This past month has served as a reminder where our comforts lay and who our supporters are. When we received news of a death in our family, we were in shock, as many would be at an unexpected passing of a younger sibling.
For myself, it was hard to believe that my brother had died. It was head knowledge only, at first. I could say the words to someone else, but the news had not yet reached my heart and thereby my emotions. For those first weeks — and there were weeks until the interment of his ashes — just because of distance and practical matters.
I kept expecting he’d come on Messenger and write, “Hi, sis, how are you doing?” Because apart from his visits home, that’s how we communicated. For him, it was less expensive; and for me, practical because of work, family and time commitments. We could communicate as we were able. And he’d share the news there when he was coming to Ontario to visit.
Initially all I could do was share a few small stories about our adopted brother who came at 5 ½ years old, insecure, energetic and eager for a Mom and Dad to call his own. In the deal, he got five big sisters. He grew through childhood, expending much energy both in school and on the farm where he was growing up. Through teenage years, that growth continued with some of the typical teenage issues, though multiplied. At one point, he met his birth mom and several siblings from that family. Then as an adult, grew to 6 foot something. He’d lean on my shoulder and tease that I was now his little sister. We had a good relationship.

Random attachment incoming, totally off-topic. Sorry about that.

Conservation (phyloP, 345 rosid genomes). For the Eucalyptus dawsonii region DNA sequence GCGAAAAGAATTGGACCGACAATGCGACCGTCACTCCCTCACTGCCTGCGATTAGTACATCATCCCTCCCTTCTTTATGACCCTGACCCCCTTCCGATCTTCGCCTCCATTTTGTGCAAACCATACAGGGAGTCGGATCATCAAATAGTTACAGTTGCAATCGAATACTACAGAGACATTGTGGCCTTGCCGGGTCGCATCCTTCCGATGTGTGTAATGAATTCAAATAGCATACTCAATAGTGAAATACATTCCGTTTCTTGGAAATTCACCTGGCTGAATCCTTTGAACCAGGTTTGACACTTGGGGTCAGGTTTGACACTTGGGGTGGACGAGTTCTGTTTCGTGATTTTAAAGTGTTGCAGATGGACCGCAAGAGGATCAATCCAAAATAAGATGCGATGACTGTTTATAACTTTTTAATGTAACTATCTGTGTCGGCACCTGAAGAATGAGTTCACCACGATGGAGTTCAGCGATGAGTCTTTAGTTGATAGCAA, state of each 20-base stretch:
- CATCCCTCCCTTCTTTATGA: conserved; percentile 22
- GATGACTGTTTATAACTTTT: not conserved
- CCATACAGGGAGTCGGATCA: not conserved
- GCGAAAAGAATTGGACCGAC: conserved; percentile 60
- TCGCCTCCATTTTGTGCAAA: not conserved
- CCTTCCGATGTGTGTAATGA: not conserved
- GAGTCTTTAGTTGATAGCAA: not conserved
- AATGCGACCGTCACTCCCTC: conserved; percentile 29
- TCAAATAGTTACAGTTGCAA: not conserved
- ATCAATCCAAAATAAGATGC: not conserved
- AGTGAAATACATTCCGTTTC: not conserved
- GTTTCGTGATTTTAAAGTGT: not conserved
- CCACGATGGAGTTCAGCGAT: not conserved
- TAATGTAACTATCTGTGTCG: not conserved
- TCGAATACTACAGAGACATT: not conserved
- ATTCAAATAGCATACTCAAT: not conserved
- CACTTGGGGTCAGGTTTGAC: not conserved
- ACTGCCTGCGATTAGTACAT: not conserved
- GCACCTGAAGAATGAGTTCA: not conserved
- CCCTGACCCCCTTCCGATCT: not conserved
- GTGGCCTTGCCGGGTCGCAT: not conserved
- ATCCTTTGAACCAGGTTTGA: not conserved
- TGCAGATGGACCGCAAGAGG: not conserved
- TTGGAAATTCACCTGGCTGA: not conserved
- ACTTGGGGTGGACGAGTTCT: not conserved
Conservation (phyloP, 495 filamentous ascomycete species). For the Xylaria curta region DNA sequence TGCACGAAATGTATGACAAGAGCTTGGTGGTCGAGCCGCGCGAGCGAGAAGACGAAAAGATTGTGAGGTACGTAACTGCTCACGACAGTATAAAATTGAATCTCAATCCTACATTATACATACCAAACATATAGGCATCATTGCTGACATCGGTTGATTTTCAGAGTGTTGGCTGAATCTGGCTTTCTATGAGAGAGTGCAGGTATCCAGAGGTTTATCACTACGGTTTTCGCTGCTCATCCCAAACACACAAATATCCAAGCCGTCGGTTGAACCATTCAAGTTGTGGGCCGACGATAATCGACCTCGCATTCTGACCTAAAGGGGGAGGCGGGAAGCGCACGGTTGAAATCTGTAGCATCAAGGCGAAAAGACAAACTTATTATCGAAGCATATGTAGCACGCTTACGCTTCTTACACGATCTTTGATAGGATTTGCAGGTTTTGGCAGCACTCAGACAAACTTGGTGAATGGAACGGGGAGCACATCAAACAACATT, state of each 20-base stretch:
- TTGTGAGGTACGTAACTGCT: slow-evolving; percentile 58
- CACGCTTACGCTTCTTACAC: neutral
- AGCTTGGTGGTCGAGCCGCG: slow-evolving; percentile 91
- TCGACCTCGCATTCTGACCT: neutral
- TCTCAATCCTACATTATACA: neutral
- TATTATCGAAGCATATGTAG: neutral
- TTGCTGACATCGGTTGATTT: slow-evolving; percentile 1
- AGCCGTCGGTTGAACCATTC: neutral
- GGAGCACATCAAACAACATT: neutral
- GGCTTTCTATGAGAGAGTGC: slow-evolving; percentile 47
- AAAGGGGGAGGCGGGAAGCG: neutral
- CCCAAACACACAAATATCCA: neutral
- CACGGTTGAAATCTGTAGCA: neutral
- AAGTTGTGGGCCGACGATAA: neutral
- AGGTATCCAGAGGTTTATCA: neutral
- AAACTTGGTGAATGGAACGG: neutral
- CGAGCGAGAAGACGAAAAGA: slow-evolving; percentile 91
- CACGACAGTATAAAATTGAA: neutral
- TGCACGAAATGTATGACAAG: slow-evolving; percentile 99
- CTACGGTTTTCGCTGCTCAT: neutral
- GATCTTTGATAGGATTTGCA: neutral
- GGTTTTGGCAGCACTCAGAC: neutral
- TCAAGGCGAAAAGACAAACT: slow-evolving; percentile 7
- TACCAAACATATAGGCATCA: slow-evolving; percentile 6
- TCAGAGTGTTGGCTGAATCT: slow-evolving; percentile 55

On sharing the fact of his death, friends, extended family, and members of my church family shared their condolences, and on the day of my brother’s celebration of life, we were surrounded physically by cousins on both sides of our family. Also in attendance were neighbours from the farm and town, as well as friends.
We were blessed with sunshine and fair weather, so we could gather outdoors a little longer after the graveside ceremony, and those who felt comfortable to go indoors for a lunch joined us there as well.
The comfort came not only in gifts of flowers, plants,
and sympathy cards, but also the prayers of people around us. The minister who
officiated shared words from the 23rd Psalm — read by one of my nieces — often used on such
occasions. “Yeah though I walk through the valley of the shadow of death, ... for you
are with me.”
We often have to hold onto those promises when we are
in that place. God loved my brother
as he loves us all. My reading from 1 Corinthians 13, about love in action,
reminded me of him too. He may not have often said, “I love you,” but he acted
instead, most notably by calling Mom and Dad whenever he could on their birthdays,
anniversary and Christmas when he could not be home. And he was home for their celebrations of life too.
I hope that your comfort lay there, and that you too will be surrounded by the company of friends and family who care about you and how you’re doing in tough times. Paul’s words in 2 Corinthians 1:4 reads: that God “… consoles us in all our affliction, so that we may be able to console those who are in affliction with the consolation we ourselves are consoled by God.”
May you share that consolation with others.
Carolyn R. Wilkerhttps://www.carolynwilker.ca/